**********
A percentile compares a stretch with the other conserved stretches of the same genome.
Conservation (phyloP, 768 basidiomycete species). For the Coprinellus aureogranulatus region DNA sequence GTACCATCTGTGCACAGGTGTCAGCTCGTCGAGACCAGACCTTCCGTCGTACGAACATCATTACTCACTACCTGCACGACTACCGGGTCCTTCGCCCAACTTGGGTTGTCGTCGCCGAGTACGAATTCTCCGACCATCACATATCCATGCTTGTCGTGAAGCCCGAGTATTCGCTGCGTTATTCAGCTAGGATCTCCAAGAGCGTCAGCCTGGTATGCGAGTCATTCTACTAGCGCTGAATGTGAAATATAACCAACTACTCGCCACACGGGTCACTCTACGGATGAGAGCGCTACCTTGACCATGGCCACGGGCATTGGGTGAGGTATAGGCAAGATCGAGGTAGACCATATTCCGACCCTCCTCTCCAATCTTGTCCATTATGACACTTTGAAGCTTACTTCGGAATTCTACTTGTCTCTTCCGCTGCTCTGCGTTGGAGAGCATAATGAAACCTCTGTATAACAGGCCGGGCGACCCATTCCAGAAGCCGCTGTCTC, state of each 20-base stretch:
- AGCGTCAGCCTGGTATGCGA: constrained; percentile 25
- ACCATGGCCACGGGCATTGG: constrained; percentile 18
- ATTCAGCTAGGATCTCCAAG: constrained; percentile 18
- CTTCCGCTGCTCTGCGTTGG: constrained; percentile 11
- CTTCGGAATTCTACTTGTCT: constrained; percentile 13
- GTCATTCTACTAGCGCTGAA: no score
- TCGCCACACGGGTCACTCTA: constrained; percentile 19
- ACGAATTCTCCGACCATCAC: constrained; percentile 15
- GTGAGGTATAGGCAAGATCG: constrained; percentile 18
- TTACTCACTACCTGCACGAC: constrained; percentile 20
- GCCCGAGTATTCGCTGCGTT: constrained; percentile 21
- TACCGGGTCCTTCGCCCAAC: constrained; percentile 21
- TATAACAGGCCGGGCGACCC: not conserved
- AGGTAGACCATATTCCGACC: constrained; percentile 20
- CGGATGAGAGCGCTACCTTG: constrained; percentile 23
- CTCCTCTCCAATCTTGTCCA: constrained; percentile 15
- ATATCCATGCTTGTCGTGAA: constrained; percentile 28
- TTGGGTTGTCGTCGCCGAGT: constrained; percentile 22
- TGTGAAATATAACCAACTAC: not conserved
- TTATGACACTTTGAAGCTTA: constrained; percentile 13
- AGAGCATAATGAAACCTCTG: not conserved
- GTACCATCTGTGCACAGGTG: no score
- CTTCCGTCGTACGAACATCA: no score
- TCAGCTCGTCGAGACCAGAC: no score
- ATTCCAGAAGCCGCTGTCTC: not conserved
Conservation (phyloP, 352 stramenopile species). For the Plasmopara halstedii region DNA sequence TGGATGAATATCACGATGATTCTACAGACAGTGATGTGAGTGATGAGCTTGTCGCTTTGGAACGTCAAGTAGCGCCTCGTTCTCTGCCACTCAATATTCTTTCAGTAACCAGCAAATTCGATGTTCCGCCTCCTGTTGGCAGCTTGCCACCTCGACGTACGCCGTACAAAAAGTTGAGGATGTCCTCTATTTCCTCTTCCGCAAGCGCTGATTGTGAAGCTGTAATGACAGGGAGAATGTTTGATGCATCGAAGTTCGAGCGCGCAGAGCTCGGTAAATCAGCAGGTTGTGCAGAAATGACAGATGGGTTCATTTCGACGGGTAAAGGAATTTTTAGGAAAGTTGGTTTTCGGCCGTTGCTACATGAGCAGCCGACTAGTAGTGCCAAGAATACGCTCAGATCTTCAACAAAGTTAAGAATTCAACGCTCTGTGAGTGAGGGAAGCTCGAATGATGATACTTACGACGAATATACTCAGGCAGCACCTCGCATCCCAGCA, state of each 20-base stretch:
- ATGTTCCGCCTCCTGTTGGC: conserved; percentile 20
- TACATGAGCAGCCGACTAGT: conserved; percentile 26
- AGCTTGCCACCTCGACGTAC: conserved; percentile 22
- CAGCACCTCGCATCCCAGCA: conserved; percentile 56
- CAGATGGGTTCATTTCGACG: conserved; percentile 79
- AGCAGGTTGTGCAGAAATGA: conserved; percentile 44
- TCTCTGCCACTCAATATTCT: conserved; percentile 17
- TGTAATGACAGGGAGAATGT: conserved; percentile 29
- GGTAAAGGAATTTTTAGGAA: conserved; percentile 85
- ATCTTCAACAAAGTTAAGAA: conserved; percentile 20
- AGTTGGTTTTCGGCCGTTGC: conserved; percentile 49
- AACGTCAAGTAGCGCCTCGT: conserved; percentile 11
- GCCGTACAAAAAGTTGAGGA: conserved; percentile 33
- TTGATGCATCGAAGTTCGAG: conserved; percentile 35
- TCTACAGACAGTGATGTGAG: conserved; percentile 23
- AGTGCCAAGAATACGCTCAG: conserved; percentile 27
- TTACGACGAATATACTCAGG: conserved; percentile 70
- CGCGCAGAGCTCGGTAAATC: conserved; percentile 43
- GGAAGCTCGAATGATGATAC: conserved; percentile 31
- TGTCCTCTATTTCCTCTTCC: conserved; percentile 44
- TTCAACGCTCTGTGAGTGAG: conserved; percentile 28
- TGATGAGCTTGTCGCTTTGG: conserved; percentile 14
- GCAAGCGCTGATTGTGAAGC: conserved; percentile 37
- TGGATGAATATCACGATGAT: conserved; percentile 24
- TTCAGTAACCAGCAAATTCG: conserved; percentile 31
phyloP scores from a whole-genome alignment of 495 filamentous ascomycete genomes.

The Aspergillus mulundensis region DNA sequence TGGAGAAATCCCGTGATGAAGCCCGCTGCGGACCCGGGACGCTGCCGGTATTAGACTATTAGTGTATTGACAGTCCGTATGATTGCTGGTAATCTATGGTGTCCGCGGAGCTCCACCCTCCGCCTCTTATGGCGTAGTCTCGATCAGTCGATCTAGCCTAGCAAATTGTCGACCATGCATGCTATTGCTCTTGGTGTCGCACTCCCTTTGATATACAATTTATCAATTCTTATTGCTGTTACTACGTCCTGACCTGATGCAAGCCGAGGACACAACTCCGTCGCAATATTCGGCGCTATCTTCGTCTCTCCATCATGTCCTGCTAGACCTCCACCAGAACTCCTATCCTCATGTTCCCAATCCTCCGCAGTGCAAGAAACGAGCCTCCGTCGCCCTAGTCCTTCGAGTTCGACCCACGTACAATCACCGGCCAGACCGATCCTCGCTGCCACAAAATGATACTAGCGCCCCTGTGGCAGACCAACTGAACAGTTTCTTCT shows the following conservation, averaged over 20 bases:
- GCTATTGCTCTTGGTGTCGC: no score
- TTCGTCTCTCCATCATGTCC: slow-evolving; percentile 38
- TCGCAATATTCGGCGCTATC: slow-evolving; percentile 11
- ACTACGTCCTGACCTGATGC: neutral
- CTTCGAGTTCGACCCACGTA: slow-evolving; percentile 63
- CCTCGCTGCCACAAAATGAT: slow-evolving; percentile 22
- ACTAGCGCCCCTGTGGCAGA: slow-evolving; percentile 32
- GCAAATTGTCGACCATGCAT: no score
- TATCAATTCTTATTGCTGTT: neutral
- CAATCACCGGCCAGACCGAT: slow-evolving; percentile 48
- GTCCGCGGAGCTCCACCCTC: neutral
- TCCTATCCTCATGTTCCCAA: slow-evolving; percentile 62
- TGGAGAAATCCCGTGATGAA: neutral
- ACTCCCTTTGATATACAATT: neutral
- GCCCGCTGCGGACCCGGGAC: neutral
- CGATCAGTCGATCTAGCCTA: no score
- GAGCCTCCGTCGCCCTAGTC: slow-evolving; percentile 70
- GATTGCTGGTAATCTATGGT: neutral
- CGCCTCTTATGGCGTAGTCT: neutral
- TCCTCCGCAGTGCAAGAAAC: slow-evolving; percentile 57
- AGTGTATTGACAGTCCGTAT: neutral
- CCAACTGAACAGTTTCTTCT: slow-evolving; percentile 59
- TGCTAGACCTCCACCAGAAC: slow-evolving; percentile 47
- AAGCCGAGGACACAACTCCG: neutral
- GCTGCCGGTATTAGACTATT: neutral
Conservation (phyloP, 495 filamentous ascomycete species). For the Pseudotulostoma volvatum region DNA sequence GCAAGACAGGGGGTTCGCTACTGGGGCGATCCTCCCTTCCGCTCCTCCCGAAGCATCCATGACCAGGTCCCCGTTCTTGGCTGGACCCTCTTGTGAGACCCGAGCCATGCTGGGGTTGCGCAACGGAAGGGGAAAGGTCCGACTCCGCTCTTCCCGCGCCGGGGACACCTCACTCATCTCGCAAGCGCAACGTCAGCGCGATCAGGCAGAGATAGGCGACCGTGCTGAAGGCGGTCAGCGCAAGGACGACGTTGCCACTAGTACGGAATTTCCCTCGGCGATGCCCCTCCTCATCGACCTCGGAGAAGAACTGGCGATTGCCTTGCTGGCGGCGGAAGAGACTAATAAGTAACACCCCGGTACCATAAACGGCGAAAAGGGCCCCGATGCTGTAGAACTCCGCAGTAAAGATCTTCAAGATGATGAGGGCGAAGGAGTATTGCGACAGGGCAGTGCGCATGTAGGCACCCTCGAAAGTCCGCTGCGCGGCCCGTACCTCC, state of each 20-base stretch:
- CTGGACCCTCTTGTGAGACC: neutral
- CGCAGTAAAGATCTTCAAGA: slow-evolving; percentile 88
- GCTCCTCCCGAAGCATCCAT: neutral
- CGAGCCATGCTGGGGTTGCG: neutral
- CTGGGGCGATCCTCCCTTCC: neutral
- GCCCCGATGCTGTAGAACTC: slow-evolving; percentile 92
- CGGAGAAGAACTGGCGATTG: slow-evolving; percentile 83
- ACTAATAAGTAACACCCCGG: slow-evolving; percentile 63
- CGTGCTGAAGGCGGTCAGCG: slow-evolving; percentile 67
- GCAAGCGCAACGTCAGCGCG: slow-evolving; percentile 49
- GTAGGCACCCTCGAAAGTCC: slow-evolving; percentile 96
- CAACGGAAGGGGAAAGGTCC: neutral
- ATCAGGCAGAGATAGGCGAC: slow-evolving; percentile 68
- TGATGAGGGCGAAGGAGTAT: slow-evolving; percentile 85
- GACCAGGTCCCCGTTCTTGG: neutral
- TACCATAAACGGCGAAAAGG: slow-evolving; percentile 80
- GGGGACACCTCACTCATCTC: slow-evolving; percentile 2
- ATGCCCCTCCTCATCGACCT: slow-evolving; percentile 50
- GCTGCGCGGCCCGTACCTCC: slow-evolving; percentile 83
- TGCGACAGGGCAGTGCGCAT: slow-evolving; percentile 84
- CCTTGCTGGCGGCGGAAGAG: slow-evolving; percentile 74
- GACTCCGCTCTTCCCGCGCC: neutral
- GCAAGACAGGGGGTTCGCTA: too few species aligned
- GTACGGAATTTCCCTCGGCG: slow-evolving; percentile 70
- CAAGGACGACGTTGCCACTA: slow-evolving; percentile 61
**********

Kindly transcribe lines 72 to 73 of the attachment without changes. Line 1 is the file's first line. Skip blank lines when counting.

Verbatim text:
- GAGCCTCCGTCGCCCTAGTC: slow-evolving; percentile 70
- GATTGCTGGTAATCTATGGT: neutral